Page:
VIETNAM: FULL DISCLOSURE -- An Honest Look at the American War in VietNam
A free film festival presented by Students United for NonViolence and
Veterans for Peace, Chapter 72.
Donations gratefully accepted!
Saturday, May 17, and Sunday, May 18
Fifth Avenue Cinema, 510 S.W. Hall Street (Portland State University Campus), Portland
Saturday, May 17
2:00 p.m. -- "Another Brother" (Tami Gold, 1998, 50 minutes)
"A moving biography of one ordinary yet extraordinary veteran of the VietNam War. Like many veterans in the hardships he endured, Clarence Fitch was uncommon in his ability to transform these experiences through a life of political activism. His gripping personal story provides a unique window into the VietNam War, racism in America and social problems which have ravaged America for decades."
3:30 p.m. -- "Hearts and Minds" (Peter Davis, 1974, 112 minutes)
"This landmark documentary unflinchingly confronts the U.S. involvement in VietNam. Using a wealth of resources, David constructs a powerful, affecting portrait of the disastrous effects of the war. Explosive, persuasive and shocking, 'Hearts and Minds' is an overwhelming emotional experience and the controversial winner of the 1974 Academy Award for Best Documentary."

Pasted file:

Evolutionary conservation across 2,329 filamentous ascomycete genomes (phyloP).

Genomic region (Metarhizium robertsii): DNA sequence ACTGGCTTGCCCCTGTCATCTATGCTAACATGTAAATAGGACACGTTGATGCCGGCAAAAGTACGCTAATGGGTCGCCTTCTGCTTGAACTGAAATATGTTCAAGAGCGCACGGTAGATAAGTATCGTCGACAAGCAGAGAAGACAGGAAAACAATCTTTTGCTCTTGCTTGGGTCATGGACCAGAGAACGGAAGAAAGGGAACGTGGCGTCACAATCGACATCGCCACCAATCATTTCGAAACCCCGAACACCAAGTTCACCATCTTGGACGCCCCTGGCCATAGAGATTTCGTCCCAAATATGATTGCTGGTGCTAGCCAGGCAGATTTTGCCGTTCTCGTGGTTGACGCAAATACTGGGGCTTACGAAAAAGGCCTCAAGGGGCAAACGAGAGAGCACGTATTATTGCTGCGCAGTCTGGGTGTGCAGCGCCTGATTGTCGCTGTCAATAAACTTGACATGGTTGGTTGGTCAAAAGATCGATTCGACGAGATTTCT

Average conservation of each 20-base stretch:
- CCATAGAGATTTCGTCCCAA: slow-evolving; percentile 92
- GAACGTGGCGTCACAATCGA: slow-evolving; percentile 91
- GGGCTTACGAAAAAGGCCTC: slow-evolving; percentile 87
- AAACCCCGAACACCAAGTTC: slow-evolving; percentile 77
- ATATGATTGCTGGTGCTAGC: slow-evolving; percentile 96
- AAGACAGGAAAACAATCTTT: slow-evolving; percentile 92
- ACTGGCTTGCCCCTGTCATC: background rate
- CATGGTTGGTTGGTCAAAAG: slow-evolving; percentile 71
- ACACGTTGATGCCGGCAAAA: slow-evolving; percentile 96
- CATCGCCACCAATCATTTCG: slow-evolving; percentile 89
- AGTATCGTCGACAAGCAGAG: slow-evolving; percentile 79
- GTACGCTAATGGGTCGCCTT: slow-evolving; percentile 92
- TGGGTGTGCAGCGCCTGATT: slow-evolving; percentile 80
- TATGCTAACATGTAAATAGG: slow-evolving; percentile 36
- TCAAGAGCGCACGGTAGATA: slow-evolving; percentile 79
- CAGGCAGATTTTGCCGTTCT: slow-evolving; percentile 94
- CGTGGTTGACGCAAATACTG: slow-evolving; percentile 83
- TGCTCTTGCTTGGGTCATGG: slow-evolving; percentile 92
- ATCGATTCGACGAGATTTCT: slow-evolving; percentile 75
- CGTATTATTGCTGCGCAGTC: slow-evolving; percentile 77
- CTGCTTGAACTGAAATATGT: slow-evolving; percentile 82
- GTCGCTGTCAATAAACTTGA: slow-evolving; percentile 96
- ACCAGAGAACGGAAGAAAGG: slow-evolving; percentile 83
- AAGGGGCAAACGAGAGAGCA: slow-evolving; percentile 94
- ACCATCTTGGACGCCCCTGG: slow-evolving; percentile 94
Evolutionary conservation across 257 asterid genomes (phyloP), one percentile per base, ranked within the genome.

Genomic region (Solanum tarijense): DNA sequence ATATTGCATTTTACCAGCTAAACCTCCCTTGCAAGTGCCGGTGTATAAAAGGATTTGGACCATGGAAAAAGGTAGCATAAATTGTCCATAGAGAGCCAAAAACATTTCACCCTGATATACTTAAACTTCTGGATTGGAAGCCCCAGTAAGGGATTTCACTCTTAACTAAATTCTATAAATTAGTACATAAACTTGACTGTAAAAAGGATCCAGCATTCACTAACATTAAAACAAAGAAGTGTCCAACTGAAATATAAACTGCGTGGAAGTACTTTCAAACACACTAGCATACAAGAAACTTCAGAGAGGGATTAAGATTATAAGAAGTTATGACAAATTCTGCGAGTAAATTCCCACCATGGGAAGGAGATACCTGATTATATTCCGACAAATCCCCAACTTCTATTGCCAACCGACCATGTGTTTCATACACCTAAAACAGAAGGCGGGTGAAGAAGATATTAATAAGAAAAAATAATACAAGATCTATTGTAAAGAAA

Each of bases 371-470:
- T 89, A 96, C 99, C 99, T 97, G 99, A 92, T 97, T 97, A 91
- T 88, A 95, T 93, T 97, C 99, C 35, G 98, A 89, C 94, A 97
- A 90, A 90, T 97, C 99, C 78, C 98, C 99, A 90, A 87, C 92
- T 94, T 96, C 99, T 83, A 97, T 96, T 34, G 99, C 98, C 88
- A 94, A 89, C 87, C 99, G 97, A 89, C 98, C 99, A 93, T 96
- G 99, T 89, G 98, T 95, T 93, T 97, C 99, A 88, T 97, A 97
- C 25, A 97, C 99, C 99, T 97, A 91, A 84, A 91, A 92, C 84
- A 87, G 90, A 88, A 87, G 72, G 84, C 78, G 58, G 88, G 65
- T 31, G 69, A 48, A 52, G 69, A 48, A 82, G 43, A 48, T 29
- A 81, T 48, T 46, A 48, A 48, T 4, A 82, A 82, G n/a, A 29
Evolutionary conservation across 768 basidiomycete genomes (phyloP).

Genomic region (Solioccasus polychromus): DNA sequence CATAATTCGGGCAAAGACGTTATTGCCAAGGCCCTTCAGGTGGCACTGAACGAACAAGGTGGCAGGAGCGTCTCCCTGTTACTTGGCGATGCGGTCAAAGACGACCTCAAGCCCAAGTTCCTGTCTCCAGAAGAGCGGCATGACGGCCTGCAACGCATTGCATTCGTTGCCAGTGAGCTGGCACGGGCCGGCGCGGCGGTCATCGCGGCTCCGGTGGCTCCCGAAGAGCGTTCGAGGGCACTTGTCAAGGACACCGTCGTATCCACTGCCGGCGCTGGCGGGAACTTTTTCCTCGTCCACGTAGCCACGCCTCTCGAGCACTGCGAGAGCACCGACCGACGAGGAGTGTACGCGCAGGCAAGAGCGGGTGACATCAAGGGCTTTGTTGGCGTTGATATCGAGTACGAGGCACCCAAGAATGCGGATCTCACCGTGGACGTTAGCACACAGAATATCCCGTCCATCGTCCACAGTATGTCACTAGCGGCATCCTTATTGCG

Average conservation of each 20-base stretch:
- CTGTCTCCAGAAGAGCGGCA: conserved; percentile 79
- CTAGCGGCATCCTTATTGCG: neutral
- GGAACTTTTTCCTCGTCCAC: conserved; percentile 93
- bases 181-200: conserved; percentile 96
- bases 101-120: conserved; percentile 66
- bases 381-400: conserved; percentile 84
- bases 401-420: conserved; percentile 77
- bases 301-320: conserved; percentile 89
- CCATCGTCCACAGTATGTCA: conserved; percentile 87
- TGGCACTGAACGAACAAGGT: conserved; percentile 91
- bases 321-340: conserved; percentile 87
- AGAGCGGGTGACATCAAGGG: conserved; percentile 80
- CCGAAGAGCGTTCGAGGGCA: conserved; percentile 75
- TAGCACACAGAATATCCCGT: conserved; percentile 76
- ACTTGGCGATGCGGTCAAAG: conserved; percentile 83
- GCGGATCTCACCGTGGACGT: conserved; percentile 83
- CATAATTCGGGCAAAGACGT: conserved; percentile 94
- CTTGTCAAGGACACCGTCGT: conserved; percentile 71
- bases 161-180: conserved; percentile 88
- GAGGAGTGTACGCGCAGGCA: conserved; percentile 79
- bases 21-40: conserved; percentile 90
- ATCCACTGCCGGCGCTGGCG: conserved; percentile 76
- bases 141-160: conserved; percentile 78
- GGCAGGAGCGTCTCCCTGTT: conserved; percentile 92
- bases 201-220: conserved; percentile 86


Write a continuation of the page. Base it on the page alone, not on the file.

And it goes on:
Sunday, May 18
2:30 p.m. -- "Sir! No Sir!" (David Zeiger, 2005, 84 minutes)
"This highly-acclaimed, award-winning documentary -- an instant classic -- tells an almost entirely forgotten story of the military men and women who helped bring an end to the VietNam War. Contrary to the popular image of long-haired hippies spitting on returning soldiers, 'Sir! No Sir!' vividly demonstrates that G.I.s were the heart and soul of the anti-war movement."
4:15 p.m. -- "Light Than Orange" (World Premiere, Matthias Leupold, 2014, 72 minutes)
"This film gives Vietnamese veterans who were exposed to Agent Orange during the American war a chance to tell their stories. After 10+ years of non-stop fighting, these survivors returned home eager to rebuild their lives and their families. But peacetime confronted them with new challenges: numerous miscarriages, stillbirths and children with incurable illnesses and debilitating deformities, caused by the exposure to the chemical defoliants sprayed by the United States and allied forces during the War. The fates of the individuals featured in this film are unique, but they are not alone: an estimated 4 million Vietnamese people are still affected by the lingering effects of Agent Orange."